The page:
Long before there were “selfies,” famous photographers were taking self-portraits as a form of artistic expression. And you thought you were the selfie master? Oh snap!
When Oxford Dictionaries announced “selfie” as their 2013 Word of the Year, they gave it this official definition: “a photograph that one has taken of oneself, typically one taken with a smartphone or webcam and uploaded to a social media website.” The word “selfie” has only been in existence for about a decade. However, just as artists have always painted and drawn their own likenesses (think of Rembrandt, van Gogh, or Frida Kahlo), photographers have been posing for their own cameras since the invention of the photographic process in 1839.
Of course, the tiny cameras in our pocket-sized phones have made photographic self-portraiture quicker, cheaper, and more shareable than ever before. Thanks to the Internet and social media, we see more photographs in a day than we can even count, and these images include many selfies of our friends, family, and favorite celebrities. But our reasons for taking selfies might not have changed so much over the years: We photograph ourselves to preserve memorable moments and to capture the way we look, the way we feel and−most importantly−the way we’d like others to see us.
In these self-portraits by well-known photographers, dating from the mid-nineteenth century to the 1980s, we can witness artists showing different sides of their identities in amusing, thought-provoking, and surprising ways.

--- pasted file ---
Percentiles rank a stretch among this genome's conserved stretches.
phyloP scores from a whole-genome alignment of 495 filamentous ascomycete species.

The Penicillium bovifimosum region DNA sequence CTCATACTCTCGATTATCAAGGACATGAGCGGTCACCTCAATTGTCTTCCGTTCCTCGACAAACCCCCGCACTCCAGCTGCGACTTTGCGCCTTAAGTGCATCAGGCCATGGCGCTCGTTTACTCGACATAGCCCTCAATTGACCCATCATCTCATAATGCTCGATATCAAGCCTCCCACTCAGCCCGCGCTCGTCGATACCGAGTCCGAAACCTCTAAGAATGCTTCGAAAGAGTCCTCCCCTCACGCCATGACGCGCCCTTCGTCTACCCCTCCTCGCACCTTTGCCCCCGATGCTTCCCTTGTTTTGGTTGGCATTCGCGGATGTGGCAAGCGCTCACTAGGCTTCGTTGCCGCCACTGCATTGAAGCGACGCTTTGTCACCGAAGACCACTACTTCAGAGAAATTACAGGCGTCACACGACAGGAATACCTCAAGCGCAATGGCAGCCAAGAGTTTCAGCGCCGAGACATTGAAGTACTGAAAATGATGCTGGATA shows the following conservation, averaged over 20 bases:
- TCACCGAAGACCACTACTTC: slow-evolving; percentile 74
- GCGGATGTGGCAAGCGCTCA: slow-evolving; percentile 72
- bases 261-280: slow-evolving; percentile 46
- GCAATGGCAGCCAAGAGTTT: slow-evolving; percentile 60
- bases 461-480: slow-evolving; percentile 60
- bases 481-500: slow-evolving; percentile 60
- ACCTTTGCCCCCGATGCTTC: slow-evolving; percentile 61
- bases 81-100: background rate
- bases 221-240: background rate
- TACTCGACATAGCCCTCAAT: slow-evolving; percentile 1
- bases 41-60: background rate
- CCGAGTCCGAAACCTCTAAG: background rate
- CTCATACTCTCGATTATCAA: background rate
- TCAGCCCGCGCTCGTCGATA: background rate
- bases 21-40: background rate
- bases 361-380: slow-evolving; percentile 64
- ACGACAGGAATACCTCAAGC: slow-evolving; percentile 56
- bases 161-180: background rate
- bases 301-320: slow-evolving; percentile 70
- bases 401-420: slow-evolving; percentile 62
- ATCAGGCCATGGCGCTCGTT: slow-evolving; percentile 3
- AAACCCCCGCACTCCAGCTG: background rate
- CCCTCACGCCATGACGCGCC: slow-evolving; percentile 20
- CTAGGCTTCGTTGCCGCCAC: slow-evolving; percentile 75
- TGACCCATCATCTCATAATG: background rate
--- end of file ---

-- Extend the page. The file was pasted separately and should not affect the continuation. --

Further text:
Take a look at some famous selfies before there were selfies.
Nadar, one of the first and greatest photographers of the 19th century, was renowned for his lifelike and inventive portraits of notable Parisians. For this multiple-image self-portrait, he posed in a swivel chair in front of a camera and turned the chair thirty degrees after each photo was taken. The resulting sequence of pictures is like a portrait-in-round, or even a short film, of the photographer.
Man Ray (born Emmanuel Radnitzky) was a prominent figure in the Dada and Surrealist movements of the 1920s-1930s. He worked in many media, including photography.
Here he poses in profile, adjusting the lens on a camera. Using a technique known as “solarization,” Man Ray exposed the print to a quick flash of light in the darkroom; the result is a mysterious halo effect in the finished image.
In addition to his famous (and often grisly) photographs of New York crime scenes, Weegee shot more than 1,500 self-portraits over his career.
In this photo, taken in front of the Laffmovie movie theater near New York’s Times Square, his reflection is humorously distorted by the funhouse mirror on the theater’s doors.
Berenice Abbott is best known for her documentary photographs of New York City’s architecture and ever-changing skyline in the 1930s. However, she also photographed many artists, writers and musicians, and she was interested in experimental photographic techniques. To create this self-portrait, she manipulated and bent the paper while processing the image, so that the result was a surprising distortion of her face.
Cindy Sherman was her own model for a series of photographs that she called “Untitled Film Stills.” For each photo in this project, she enacted a different feminine stereotype from television or film, such as a seductress, career girl, or lovesick teen, dressing herself in carefully chosen costumes and posing in character. The finished photos, like this one showing Sherman as a bored housewife, blur the line between reality and fiction.
Chuck Close took this black-and-white photo of himself and then used it as the basis for a painted self-portrait (1967-68). This image’s frontal pose and its harsh detail call to mind a driver’s license photograph or a mug shot, since the artist captured his own likeness with brutal honesty − unruly hair, stubble and all.